Moreover, with their focus on individuals crossing the border with drugs or illegal goods, these programs perpetuate the myth that foreigners are criminals, often violent ones, who represent an existential threat to the societies they seek to infiltrate. Agents unzip gym bags to reveal blocks of cocaine, or the remains of endangered animals, or masses of counterfeit currency. When suspects are questioned, their excuses and explanations are often played for laughs and openly mocked by the agents and the narrator. This bumbling gang of dishonest criminals, the subtext reads, is no match for the intellectually and technologically superior agents of the state. Paralleling Umberto Ecco’s observation that fascist rhetoric portrays its enemies as simultaneously strong and weak, these programs vacillate between extremes as they see fit, casting the individuals they oppose as either dangerously cunning—capable of endlessly inventing new schemes for evading detection—or hopelessly outmatched, relying on paper-thin cover stories and incapable of proper forethought.
Individuals intercepted by the “protagonists” of border patrol TV shows are also frequently denied basic human privacy. In some (non-US) countries, privacy laws mean that the accused at least get their faces blurred or cropped out of the shot, but measures like these don’t necessarily eliminate voyeurism. In one episode of Stop, Search, Seize, a woman is strip-searched for drugs after being flagged by a sniffer dog: the camera crew is unable to go into the examination room, but they circumvent this minimal privacy restriction as best they can, lingering creepily on a close-up of the door while an audio recording of the search plays. The denial of these individuals’ rights to privacy is just one tool in these programs’ broader rhetorical strategy to win support for border regimes by dehumanizing its victims.
While the different international incarnations of the border TV phenomenon may have their separate flavors—UK Border Force spotlights officers poking CO2 detectors into trucks crossing the English Channel at Calais, while Border Security: Australia’s Front Line features stings on workplaces as well as the usual airport footage—militarism, machismo, and anti-immigrant rhetoric combine nowhere more clearly than in the American Border Wars, which ran from 2010 to 2016 on the National Geographic Channel. (A short-lived drug dog-themed spinoff, K-9 Border Wars, also aired in 2017 and featured such groan-inducing episode names as “In Dog We Trust” and “To Sniff and Protect.”) Unlike its New Zealand predecessor, which devoted a great deal of attention to stopping the entry of food, plants, and animals that could harm New Zealand’s isolated ecosystems (one episode includes a scene where officers searching through baggage find a two-headed budgie), the focus of its American cousin is on cartels, weapons, and migrants. In “City Under Siege,” the opening voiceover describes Nogales, Arizona as being “under constant threat” from “illegal immigration, smuggling, and terrorism.” With episode titles like “Last Defense,” “No End in Sight,” “The Front Lines,” and “Fog of War,” the show frames the agents it follows as soldiers in a high-stakes battle between good and evil. This openly hostile stance is given dangerous weight by its association with a respected household name like National Geographic, whose programs I and many of my friends eagerly (and credulously) watched as children.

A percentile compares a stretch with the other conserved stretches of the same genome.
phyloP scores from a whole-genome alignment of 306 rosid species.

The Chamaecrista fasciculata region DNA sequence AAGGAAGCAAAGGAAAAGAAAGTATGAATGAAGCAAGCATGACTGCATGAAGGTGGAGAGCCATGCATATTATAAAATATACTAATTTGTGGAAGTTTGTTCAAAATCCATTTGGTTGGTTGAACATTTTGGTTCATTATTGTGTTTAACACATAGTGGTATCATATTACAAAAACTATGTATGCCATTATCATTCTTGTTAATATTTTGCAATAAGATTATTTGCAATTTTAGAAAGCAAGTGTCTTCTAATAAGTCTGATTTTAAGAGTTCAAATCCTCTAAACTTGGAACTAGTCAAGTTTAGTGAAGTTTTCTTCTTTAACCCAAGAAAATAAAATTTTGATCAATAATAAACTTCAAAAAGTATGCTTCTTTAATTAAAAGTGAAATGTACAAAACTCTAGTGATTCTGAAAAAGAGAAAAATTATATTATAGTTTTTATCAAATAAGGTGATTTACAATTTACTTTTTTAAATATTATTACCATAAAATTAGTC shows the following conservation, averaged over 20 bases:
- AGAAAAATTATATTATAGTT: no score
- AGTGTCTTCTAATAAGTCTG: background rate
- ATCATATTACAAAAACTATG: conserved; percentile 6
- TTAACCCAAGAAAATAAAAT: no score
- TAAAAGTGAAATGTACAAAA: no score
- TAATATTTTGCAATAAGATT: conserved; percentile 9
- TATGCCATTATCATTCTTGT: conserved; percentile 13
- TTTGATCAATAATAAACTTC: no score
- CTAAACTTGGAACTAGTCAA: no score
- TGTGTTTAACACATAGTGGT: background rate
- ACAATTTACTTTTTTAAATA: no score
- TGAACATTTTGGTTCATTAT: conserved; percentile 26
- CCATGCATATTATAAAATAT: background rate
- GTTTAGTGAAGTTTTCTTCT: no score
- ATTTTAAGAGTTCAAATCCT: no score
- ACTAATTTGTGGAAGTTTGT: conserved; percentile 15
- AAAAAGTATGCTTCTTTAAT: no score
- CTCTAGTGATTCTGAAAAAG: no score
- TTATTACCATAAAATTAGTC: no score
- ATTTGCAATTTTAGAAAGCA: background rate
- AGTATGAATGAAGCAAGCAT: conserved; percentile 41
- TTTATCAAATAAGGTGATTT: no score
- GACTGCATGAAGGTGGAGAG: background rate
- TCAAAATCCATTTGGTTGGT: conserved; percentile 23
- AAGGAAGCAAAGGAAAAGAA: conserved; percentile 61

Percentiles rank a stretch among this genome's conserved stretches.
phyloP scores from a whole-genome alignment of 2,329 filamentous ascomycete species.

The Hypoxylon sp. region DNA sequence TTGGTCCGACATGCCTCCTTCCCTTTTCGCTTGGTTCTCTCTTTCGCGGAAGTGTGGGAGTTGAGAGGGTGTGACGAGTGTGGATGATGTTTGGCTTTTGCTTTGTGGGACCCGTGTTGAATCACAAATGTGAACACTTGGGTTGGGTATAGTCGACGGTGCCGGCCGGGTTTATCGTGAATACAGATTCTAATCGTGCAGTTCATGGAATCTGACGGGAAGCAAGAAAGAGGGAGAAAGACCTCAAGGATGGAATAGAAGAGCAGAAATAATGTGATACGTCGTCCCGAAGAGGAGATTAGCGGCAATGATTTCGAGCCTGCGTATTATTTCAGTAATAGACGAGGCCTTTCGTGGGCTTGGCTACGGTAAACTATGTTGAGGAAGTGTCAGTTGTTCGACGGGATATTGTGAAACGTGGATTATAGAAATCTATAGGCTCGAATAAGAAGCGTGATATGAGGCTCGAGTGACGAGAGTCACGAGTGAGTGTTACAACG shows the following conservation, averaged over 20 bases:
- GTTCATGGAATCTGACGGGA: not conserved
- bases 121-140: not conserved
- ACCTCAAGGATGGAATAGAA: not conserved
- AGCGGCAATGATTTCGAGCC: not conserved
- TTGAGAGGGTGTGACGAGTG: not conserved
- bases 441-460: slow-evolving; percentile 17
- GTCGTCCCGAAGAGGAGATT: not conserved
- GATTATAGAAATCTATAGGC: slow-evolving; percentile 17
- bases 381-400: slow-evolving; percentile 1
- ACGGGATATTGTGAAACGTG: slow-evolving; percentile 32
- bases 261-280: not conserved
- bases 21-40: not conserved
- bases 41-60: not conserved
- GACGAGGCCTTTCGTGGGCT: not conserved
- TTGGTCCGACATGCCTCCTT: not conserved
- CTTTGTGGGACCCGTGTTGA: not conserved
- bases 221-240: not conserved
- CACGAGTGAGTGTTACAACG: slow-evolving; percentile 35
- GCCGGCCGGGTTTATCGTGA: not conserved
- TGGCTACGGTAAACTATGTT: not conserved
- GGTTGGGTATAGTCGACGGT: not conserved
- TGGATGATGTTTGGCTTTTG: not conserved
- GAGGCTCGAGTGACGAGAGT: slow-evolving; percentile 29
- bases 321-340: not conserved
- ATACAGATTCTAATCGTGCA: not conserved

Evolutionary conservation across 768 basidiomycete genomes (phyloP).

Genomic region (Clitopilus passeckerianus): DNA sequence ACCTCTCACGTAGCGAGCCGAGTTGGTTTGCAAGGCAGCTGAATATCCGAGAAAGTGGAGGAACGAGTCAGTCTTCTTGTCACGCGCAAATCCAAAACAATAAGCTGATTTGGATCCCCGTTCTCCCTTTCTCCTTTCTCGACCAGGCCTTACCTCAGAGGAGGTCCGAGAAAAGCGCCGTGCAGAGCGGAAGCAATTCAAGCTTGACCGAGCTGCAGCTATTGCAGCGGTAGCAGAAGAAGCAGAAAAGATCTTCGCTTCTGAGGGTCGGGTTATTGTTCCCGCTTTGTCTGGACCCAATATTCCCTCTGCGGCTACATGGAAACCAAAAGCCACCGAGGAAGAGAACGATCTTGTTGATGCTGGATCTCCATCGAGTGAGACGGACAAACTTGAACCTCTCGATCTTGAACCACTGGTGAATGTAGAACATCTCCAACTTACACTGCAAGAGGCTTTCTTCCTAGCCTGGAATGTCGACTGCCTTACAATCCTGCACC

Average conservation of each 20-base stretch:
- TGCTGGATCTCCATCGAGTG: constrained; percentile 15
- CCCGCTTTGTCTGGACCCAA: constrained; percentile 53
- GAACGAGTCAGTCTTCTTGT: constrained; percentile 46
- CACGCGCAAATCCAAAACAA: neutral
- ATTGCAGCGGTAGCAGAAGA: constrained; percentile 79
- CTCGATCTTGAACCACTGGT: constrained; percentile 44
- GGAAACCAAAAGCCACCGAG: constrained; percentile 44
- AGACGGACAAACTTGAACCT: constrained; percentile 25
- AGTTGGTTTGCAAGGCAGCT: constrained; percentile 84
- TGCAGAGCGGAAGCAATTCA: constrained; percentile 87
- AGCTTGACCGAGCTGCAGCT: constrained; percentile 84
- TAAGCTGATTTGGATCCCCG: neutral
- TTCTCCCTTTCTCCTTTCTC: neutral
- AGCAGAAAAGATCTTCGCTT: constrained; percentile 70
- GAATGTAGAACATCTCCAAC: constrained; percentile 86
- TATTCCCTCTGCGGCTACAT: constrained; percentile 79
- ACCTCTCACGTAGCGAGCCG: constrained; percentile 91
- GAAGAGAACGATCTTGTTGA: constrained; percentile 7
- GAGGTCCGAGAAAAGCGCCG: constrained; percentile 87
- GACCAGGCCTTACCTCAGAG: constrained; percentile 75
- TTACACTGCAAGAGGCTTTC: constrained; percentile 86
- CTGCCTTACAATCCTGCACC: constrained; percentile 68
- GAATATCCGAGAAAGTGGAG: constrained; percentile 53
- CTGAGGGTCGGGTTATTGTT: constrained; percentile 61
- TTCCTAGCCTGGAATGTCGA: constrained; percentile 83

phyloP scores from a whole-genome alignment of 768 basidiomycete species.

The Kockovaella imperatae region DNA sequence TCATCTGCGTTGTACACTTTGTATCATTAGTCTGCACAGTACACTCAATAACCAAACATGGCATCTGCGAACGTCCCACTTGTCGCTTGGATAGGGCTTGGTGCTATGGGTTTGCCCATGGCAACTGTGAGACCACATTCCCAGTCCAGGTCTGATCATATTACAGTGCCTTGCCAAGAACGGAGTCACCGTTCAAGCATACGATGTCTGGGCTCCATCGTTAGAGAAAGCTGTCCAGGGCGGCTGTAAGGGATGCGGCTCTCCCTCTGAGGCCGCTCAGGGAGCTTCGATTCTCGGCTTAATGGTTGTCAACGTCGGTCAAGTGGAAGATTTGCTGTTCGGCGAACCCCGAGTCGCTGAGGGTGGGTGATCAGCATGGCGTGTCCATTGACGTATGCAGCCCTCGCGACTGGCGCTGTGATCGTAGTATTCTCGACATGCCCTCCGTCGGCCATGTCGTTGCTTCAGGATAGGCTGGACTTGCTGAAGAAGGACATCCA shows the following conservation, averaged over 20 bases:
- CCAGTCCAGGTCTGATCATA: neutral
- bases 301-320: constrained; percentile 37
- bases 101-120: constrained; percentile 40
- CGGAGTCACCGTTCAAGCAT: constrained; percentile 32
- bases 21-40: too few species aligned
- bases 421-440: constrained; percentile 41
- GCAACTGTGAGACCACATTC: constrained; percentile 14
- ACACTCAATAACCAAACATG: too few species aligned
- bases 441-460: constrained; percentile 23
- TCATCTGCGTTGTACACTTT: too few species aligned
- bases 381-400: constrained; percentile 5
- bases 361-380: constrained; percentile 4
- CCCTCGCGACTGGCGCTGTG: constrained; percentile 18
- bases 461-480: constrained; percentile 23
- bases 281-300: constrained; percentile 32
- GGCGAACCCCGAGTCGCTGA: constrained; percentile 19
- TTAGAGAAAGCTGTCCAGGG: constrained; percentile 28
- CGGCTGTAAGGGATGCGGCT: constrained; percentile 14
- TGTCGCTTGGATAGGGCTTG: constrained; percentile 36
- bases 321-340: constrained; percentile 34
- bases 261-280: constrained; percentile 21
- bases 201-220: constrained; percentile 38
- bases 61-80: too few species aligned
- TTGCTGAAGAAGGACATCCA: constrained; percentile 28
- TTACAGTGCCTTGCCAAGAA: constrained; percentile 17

Part of what makes Border Wars so pernicious is that the flaws, failures, and violence of the border enforcement system are all kept out of shot, propping up the notion that the enforcement mechanisms of the border patrol apparatus are fair, just, and flawless. We aren’t shown the armed groups of militia members who patrol the U.S.’s southern border, taking the harassment and detention of migrants into their own hands. We aren’t shown the holding cells that migrants are kept in while waiting for their cases to be processed, where they are subjected to sleep deprivation, humiliation, and physical abuse, before being coerced into signing their own deportation orders. We aren’t shown instances where the sniffer dogs so frequently highlighted in these programs cause the wrong person to be accused of drug-smuggling—even though multiple studies have seriously called the accuracy of this evidence into question, highlighting the degree to which unconscious cues from their handlers may prompt the dogs to make false positives. We aren’t shown instances where an innocent person has been wrongfully branded as a suspect due to endemic racial profiling. The simplistic moral universe of reality TV allows for no complexity, and so any counter-narrative that might work against the shows’ lionization of border guards, garner sympathy for border crossers, or sow doubts about the methods used to keep people divided from people is consigned to the cutting room floor.